Frozen pre-cooked dinners and baked goods increased from 26 cents of every dollar spent on "other foods, materials and food preparations" in 1996 to 31 cents in 2001. (Statistics Canada, 2003)
In 2001, Canadians spent a weekly average of $17 on meat (30% beef, 24% poultry, 15% pork and 31% other meats i.e. ready cooked and cold cuts), $13 on dairy and eggs and $10 on vegetables.
Table 1: Percentage of Weekly Food Expenditures Spent in Stores (Statistics Canada, 2003 pg. 12)
Women's participation in the workplace
Food trends such as convenience, healthy eating and ethnically diverse foods are to some extent a result of women's influence in the home. Even though women's participation in the workplace is steadily increasing, they still do most of the food preparation. In 2000, the NDP Group's NET Canada Nutrition Survey 2000, reports that the female head of the household planned 84 per cent of evening meals that were prepared and consumed in the home. The increase in dual career and single parent families are escalating time pressures, changing how we spend our time on daily activities. In an average seven-day period, Canadians spent only six per cent of their time on food related chores, making easy/quick foods to prepare more appealing. (Statistics Canada, 1998) (Fig. 2)
Figure 2: Weekly Average of Time Spent on Daily Activities (Statistics Canada, 1998).
Another significant demographic trend impacting the food and beverage industry is the growth of smaller households. As shown in Fig. 3, the average number of people per household has continually decreased since 1966. The number of people living alone and married couples without children is on the rise, which means the demand for single serve portions of processed foods and foods that require minimal preparation will continue to increase.
Figure 3: Average Household Size (Statistics Canada, 2001)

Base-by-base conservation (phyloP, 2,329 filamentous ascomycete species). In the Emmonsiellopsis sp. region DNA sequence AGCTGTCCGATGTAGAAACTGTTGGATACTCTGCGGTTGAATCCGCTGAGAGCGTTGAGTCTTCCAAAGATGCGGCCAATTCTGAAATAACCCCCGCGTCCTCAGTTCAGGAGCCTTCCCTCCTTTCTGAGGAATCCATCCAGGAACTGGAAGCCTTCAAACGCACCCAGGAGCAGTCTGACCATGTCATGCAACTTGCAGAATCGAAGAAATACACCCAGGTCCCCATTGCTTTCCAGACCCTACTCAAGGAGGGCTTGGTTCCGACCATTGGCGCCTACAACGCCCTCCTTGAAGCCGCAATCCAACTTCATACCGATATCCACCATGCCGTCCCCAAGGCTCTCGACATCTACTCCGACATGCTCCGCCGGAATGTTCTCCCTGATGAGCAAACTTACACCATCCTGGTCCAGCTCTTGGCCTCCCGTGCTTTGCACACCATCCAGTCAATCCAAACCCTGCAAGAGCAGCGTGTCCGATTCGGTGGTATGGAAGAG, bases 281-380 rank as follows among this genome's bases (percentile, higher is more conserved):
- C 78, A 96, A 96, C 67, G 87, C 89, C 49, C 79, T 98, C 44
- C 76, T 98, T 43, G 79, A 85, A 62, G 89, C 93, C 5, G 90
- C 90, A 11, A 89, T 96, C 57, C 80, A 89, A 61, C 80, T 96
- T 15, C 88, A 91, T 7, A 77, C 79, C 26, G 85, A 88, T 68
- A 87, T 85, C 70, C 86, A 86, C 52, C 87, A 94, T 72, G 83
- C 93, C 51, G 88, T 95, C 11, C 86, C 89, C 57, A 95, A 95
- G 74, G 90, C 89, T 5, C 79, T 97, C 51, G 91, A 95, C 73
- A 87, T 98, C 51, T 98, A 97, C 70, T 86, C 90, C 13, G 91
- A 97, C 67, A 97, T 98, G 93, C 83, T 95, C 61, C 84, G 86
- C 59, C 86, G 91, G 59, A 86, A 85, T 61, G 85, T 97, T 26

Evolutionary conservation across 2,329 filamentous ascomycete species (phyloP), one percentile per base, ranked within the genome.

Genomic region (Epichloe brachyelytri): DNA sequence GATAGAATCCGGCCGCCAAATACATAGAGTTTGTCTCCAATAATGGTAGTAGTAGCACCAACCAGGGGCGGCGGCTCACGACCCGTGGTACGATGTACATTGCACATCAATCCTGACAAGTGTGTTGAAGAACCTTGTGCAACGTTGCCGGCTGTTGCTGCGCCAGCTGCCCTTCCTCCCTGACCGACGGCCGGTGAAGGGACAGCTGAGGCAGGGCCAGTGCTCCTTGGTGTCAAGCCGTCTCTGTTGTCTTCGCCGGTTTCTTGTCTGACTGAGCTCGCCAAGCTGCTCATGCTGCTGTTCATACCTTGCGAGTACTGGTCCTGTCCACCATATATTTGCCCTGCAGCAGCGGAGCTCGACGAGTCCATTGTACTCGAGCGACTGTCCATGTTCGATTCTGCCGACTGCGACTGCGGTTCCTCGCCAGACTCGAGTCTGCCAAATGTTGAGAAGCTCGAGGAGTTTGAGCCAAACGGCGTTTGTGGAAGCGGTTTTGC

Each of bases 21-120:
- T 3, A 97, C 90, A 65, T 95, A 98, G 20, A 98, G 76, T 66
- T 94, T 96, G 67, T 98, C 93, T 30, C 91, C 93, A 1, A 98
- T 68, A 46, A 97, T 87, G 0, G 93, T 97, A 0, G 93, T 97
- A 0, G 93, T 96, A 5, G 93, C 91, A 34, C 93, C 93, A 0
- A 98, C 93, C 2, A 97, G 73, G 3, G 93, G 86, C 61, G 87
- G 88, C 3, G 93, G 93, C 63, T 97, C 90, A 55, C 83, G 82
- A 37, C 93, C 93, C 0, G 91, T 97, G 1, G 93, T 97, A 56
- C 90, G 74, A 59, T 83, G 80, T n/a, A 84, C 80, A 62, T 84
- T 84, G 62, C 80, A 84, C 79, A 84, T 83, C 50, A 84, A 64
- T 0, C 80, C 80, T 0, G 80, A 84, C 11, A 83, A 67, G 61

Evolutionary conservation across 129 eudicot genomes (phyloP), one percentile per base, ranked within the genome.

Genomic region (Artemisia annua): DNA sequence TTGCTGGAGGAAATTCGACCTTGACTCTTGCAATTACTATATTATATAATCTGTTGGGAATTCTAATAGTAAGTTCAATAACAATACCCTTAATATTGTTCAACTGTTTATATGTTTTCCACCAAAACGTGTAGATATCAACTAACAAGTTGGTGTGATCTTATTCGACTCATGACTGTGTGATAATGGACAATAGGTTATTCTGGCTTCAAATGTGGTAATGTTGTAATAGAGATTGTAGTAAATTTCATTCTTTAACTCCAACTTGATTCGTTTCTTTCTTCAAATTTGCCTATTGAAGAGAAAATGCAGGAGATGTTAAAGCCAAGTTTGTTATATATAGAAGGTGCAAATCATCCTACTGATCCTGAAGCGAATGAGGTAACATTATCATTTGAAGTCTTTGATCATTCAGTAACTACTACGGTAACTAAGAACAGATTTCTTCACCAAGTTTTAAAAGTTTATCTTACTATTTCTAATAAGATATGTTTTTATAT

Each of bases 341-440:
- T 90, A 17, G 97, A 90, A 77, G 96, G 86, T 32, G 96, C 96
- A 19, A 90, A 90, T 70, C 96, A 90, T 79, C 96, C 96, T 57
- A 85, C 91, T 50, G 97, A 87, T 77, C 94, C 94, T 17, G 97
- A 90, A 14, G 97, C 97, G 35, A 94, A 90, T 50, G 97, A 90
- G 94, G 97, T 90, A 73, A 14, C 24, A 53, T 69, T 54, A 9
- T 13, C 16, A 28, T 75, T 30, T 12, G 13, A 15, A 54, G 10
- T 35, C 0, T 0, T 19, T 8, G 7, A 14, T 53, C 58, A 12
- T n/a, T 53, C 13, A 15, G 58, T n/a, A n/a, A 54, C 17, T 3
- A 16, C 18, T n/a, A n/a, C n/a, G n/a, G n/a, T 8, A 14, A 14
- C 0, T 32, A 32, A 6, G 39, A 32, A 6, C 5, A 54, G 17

The most important driver behind the demand for food products is the population demographics. Canada's population is becoming more ethnically diverse and older. In 2001 Canada Census Data reported that 18.4 per cent of Canada's population (5.4 million people) was born outside of Canada. This is the largest percentage since 1931 where foreign born people made up 22.2 per cent of the population. People who immigrated to Canada in the 1990's were born in: Asia - 58 per cent (including Middle East), Europe -20 per cent, Caribbean, Central and South America - 11 per cent, Africa - 8 per cent, and United States - 3 per cent. (Statistics Canada, January 2003)
The leading country of birth among individuals who immigrated to Canada in the 1990's was the Peoples Republic of China. Also, nearly three-quarters of immigrants in the 1990's settled in Toronto, Vancouver and Montreal. (Statistics Canada, January 2003)
Another significant demographic trend is the significant increase of visible minorities. A visible minority is a person other than aboriginal who are non-Caucasian in race. Visible minority groups accounted for 13.4 per cent of Canada total population (4 million people). In 2001, the largest visible minority group was Chinese, (1,029,400 people or 3.5 per cent of Canada's population). South Asians, Blacks, Filipino's, Arabs and West Asians, Latin Americans, South East Asians, Koreans and Japanese followed them. (Statistics Canada, January 2003)
The 2001 Statistic Canada Census data also validated that the Canadian consumer is aging. As of May 15, 2001 the average age of Canadians was 37.6 years old. This is highest average age in Canada's history. This trend is expected to continue to increase as baby boomers age. For more information on the aging consumer and the opportunities this trend may bring please refer to: "The Aging Consumer and What it Means" by Sarah Oliveira.
New food trends used to start in the fine dining restaurants and then filter down to the retail market. Today, restaurant customers are not the only way to spot new trends. Media is having a huge impact on setting new trends. That's why it is important to read the food sections of the Edmonton Journal, Calgary Harold, City Palates etc. However, it's not only the news media that helps set the hottest new trends. Today celebrity chefs have a major role through their television shows and their cookbooks. They create a dish that catches the consumers' eye and the consumer either requests it in a restaurant or tries to make the dish at home.
Heat and serve, fresh, healthy and slightly exotic foods are all part of the food trends in Canada.
But nutrition bars and designer yogurts are also popular foods as they satisfy the on the go lifestyle. The top trends are outlined below.